by Karen Arrington
“Service is the rent we pay for being. It is the very purpose of life, not something you do in your spare time.”
Marian Wright Edelman
Edelman’s commitment and devotion to the causes she cares deeply about is reflected in her life’s work. This same level of commitment and devotion is something our volunteers share in common with her. Our volunteers give of their time and their talent, always answering our requests for help. Whether it’s pulling invasive species, planting natives, installing erosion control measures, contributing to the success of special events, being our eyes and ears on properties on which we hold conservation easements or helping the office move at full speed, our volunteers show up and help with projects that we couldn’t accomplish without their support.
As volunteer program manager, I enjoy meeting and getting to know our volunteers. I often tell them that my best days in the office are spent working alongside them on our properties. It’s true — they are the best part of my work. As April is National Volunteer Month, I want to take this opportunity to let our volunteers know how thankful I am for their willingness to jump in, engage in our work and support our mission. I am also incredibly grateful for the lasting relationships we forge through the work, sweat and laughter.
While all of our volunteers are exceptional, one volunteer in particular is getting a shout out for being a one man crew who tackles everything from complicated building projects to difficult stewardship workday tasks. And no matter how complex the project or physically demanding the work, he shows up.
Barry Weinzveg has been an active volunteer since April 2016 and, since that time, he has selflessly volunteered hundreds of hours of his time to help with jobs that require exceptional project management skills, as well as a strong back and willingness to deal with tough tasks in questionable conditions. His personal ethos takes the U.S. Postal Service motto to another level by including mud, poison oak, invasive blackberry and more.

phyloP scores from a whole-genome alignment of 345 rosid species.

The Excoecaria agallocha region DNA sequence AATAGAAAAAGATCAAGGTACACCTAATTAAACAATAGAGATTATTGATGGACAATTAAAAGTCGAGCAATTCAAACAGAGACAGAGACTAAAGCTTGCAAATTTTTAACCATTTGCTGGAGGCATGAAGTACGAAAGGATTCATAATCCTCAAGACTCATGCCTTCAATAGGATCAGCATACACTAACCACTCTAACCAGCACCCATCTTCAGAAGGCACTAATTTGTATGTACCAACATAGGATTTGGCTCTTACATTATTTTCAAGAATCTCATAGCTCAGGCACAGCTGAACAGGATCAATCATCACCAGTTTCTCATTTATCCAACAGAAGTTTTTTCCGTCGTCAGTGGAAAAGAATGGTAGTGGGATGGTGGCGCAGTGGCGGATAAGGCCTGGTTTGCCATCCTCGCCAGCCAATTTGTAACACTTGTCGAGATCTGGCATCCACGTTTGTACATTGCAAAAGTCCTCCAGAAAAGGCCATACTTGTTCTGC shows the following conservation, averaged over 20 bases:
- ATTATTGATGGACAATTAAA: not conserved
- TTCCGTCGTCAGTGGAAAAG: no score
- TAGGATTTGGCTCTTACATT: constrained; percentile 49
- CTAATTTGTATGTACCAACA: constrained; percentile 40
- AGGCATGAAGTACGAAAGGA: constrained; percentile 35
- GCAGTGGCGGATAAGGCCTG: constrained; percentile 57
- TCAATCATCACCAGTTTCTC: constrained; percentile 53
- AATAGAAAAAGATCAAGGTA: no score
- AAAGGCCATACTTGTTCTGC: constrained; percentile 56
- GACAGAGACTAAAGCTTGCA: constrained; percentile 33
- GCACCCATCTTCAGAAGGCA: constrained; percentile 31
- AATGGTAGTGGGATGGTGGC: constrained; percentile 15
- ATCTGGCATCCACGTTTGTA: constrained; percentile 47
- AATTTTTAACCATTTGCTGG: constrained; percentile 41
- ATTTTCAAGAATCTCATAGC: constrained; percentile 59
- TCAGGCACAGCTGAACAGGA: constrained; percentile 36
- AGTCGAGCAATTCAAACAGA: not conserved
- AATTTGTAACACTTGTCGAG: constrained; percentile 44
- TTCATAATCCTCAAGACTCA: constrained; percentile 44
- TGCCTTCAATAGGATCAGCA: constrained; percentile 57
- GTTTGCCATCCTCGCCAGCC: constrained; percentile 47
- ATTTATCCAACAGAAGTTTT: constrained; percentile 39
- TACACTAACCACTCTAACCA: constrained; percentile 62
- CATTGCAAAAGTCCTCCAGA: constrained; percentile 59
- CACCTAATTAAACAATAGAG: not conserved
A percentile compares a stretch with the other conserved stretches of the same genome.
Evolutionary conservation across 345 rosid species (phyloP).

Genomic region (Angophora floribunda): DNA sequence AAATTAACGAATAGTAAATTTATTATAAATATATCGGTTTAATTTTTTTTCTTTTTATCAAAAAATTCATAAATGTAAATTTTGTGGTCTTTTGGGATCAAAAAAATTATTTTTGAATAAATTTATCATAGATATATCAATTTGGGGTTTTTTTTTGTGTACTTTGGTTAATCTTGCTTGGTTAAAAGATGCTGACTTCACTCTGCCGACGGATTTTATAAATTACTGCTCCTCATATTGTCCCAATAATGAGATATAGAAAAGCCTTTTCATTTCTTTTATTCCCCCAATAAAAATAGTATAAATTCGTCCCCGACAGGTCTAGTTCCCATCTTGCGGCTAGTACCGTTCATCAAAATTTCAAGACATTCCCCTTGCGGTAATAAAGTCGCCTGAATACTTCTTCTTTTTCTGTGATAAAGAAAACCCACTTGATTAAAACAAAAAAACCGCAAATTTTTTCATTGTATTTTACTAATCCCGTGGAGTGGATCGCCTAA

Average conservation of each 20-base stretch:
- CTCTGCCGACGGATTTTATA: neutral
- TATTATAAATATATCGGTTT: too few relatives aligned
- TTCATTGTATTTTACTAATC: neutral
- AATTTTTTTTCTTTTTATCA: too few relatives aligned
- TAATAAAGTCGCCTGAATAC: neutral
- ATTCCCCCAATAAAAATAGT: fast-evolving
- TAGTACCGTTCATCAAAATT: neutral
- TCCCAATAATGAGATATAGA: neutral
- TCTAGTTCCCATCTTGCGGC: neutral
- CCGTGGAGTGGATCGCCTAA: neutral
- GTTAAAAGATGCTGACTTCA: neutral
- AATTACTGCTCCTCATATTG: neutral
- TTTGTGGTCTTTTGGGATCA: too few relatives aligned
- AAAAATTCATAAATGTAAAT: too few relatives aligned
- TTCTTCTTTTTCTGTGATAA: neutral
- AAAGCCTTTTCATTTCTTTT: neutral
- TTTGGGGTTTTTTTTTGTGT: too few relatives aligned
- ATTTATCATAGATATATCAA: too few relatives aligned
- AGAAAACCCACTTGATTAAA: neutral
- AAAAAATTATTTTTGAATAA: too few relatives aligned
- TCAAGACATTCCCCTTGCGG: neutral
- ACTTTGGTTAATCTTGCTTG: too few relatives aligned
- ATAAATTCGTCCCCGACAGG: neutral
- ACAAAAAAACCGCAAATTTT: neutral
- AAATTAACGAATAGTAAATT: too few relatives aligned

Barry and Robin have been part of the Sonoma Land Trust family for three decades as donors. Barry’s older brother, Reuben, was the original treasurer of our board and no doubt shared stories of our work with Barry over the years. When Barry retired from a 40-year career as a builder and was ready to volunteer, his commitment to our work was already strong. How committed was he? Just take a look at a few of the projects Barry has helped with over the past couple years:
Thank you, Barry and Robin, for your support for the past 30 years. And thank you, Barry, for your volunteer service over these past couple of years! I am especially grateful to you for making the work fun by always packing along your sense of humor.
Karen Arrington is our volunteer program manager. When not in the office, she volunteers time to support youth athletic events and spends time with friends, many of whom are Land Trust volunteers
Sonoma Land Trust is a local nonprofit based in Santa Rosa, CA, that conserves scenic, natural, agricultural and open lands in Sonoma County for the benefit of the community and future generations. This blog focuses on SLT's stewardship team, whose members do hands-on work to directly protect, restore, and safeguard the land for generations to come.